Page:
Dow Futures, Marvell, Ulta, Disney and Dorian – 5 Things You Must Know
Here are five things you must know for Friday, Aug. 30:
1. — Stock Futures Rise on Renewed Trade Optimism
U.S. stock futures were higher on Friday as Beijing and Washington toned down the rhetoric and appeared willing to work toward resolving their ongoing trade battle.
Contracts tied to the Dow Jones Industrial Average rose 120 points, futures for the S&P 500 were up 12.30 points, and Nasdaq futures gained 37 points.
Volume on Wall Street Friday is expected to be light as Wall Street heads into the three-day Labor Day weekend.
Stocks in the U.S. finished with solid gains Thursday after Chinese trade officials said they wouldn’t immediately retaliate against the latest round of tariffs announced by Donald Trump. China, however, left the door open for reprisals should negotiations between the world’s two largest economies break down.
The Dow rose 326 points, or 1.25%, to close at 26,362, the S&P 500 advanced 1.27%, and the Nasdaq jumped 1.48%.
Negotiators from the U.S. and China are expected to meet in Washington in September after the the latest round of talks in July in Shanghai failed to make progress, but not before the U.S. imposes tariffs of 15% on Sept. 1 on $300 billion in goods imported from China, and an additional 30% tariffs on $250 billion in goods on Oct. 1.
The economic calendar in the U.S. Friday includes Personal Income and Outlays for July at 8:30 a.m. ET, Chicago PMI for August at 9:45 a.m., and Consumer Sentiment for August at 10 a.m.
Earnings reports are expected Friday from Campbell Soup (CPB) , Big Lots (BIG) and JinkoSolar (JKS) .
2. — Marvell Technology Issues Weak Third-Quarter Guidance
Marvell Technology (MRVL) declined 6.86% to $22.54 in after-hours trading Thursday after the semiconductor beat analysts’ second-quarter estimates for both earnings and revenue but issued weak third-quarter guidance.
Adjusted earnings for the period were 16 cents a share, beating Wall Street’s estimates of 15 cents. Revenue fell 1.2% from a year earlier to $657 million but topped expectations of $650 million.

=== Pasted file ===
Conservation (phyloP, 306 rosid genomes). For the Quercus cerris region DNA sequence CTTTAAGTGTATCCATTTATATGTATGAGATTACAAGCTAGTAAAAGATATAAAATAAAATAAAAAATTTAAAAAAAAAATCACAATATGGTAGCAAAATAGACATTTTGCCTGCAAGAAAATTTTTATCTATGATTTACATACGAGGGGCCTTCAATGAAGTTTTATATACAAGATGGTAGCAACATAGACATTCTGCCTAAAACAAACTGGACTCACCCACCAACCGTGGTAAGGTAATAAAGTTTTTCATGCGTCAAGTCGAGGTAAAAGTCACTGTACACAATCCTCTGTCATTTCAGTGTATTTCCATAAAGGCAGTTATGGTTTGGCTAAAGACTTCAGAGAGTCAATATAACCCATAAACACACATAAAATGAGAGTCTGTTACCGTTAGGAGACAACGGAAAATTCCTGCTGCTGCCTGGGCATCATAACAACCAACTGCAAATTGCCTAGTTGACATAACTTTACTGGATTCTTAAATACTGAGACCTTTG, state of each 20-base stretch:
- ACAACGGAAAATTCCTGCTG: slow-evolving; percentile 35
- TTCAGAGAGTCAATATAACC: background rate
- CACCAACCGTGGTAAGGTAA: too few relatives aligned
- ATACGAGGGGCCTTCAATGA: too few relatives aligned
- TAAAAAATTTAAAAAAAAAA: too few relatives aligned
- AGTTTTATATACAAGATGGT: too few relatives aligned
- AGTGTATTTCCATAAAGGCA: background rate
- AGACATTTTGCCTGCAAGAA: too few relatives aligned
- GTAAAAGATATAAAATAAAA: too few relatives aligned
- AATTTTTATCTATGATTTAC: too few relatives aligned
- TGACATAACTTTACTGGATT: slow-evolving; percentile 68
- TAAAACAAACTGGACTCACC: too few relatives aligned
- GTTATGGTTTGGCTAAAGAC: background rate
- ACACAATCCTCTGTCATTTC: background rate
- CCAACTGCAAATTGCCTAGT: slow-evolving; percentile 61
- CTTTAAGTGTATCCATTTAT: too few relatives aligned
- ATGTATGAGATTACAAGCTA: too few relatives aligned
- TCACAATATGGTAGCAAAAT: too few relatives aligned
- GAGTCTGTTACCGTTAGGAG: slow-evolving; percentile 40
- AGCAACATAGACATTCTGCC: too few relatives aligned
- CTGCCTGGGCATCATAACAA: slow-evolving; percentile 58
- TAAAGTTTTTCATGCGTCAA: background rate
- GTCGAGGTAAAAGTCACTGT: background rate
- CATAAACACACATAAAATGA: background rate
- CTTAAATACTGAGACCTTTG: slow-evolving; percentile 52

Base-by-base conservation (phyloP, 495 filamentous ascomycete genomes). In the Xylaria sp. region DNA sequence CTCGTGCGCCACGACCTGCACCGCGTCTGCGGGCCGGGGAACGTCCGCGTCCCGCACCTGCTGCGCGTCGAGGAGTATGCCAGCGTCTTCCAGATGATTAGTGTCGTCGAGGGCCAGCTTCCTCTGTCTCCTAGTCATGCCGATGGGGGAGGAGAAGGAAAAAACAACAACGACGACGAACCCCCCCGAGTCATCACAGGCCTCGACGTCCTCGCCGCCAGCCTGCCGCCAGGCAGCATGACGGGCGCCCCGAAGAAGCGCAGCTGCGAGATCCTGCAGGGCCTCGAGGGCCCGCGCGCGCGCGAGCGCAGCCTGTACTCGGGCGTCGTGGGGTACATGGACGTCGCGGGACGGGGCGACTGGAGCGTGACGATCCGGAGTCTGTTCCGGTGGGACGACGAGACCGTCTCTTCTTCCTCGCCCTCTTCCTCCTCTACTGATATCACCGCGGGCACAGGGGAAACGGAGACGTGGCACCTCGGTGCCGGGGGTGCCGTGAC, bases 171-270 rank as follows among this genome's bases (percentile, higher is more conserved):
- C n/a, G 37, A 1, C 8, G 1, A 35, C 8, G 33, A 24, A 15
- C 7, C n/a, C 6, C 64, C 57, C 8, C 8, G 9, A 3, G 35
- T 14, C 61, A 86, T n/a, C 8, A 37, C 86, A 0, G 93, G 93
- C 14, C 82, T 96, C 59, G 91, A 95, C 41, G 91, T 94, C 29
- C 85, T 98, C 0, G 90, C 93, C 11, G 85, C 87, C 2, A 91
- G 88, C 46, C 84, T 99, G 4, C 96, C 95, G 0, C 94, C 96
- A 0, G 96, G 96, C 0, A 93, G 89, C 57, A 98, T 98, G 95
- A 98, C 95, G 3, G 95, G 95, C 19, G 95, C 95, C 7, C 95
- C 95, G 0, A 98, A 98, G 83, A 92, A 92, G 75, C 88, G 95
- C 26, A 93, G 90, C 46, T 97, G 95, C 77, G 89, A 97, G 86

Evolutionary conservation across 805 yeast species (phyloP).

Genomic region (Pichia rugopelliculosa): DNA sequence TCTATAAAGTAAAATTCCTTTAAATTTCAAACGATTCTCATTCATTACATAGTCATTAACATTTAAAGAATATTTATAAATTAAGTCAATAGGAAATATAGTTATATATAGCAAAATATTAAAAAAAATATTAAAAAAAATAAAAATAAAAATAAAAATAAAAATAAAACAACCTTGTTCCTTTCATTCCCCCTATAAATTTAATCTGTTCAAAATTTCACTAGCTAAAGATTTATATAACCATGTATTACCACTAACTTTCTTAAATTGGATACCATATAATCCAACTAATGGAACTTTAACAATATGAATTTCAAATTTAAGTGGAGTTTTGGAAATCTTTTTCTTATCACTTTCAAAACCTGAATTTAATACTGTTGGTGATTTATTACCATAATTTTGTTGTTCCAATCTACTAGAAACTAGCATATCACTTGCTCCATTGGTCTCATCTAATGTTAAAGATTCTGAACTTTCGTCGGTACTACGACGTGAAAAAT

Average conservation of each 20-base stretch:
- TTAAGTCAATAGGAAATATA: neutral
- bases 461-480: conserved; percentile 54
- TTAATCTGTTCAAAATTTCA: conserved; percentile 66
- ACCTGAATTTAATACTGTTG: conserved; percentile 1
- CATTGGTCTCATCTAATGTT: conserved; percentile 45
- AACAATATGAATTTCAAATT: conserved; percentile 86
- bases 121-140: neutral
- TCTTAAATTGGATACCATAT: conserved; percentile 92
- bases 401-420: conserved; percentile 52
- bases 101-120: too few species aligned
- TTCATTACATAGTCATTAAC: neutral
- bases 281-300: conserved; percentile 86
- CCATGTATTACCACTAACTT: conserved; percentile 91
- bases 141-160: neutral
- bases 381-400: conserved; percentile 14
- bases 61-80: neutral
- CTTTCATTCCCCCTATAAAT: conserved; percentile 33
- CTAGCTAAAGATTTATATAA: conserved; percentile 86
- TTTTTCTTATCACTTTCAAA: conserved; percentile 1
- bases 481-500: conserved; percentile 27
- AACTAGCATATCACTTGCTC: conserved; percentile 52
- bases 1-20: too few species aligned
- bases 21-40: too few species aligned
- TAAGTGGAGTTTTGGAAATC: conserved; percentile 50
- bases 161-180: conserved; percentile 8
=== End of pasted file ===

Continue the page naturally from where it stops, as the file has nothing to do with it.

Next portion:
Marvell guided for third-quarter revenue of $660 million, plus or minus 3%, short of analysts’ forecasts of $695 million. Adjusted earnings were forecast at 15 cents to 19 cents a share, below consensus of 21 cents.
The company blamed the macroeconomic environment and the ongoing ban on U.S. companies doing business with Chinese telecom giant Huawei for the weaker third-quarter guidance.
Storage products revenue in the quarter was $274.9 million, beating expectations of $265 million, while revenue of $329.6 million from networking, a segment that will benefit from 5G in the future, missed expectations of $337 million.
“When we bring the 5G ramp with the strategic benefits of the recent M&A activity and the near-term stabilization in storage, the potential strength of Marvell’s earnings power over the next two years looks very attractive,” said Jim Cramer and the Action Alerts PLUS team, which holds Marvell in its portfolio. “We believe the long term thesis is intact, it’s just moving a bit slower than what we had hoped.”
3. — Ulta Sinks After Cutting Fiscal-Year Forecast
Ulta Beauty (ULTA) sank 23.71% in premarket trading Friday to $257.44 after the beauty retailer lowered its fiscal-year guidance to reflect “anticipated industry-wide sales headwinds” in its cosmetics business and missed earnings estimates.
Ultra said second-quarter sales increased by 12% to $1.7 billion, in line with expectations, while comparable-stores sales rose 6.2% vs. 6.5% a year earlier. Earnings in the period were $2.76 a share, 4 cents below analysts’ estimates.
However, the company reduced its outlook for the year, “to reflect the headwinds we are currently seeing in the U.S. cosmetics market,” said CEO Mary Dillon.
The company is forecasting comparable-store sales growth of about 4% to 6%, down from previous estimates of 6% to 7%. Earnings were forecast in the range of $11.86 to $12.06 a share, down from previous guidance of $12.83 to $13.03.
Ulta also is cutting costs and forecast capital expenditures of $340 million to $350 million for the year, down from $380 million to $400 million.
4. — Disney Closes Sale of YES Network
Walt Disney (DIS) completed the sale of its 80% stake in the YES Network to an investor group that includes Amazon.com (AMZN) and Sinclair Broadcasting (SBGI) as well as the New York Yankees.
The sale was required as part of Disney’s acquisition of Twenty-First Century Fox assets earlier this year.
The deal for the network, which broadcasts New York Yankees baseball games and Brooklyn Nets basketball games, had a total enterprise value of $3.47 billion, according to Disney.
Disney completed the required sale of 21 other regional sports networks acquired in the Fox transaction to Sinclair last week.
5. — Dorian Strengthens to Category 2 Hurricane
Dorian has strengthened to a Category 2 hurricane, with winds increasing up to 105 mph, according to the National Hurricane Center.
“Dorian is expected to become a major hurricane on Friday and remain an extremely dangerous hurricane through the weekend,” the Hurricane Center said in an advisory it posted late Thursday.
The hurricane could make landfall in Florida as a category 4 storm on Monday.
“This storm looks like it could be a very, very big one indeed,” Donald Trump said on Thursday, after announcing he’ll cancel a trip to Poland and stay home to monitor the storm.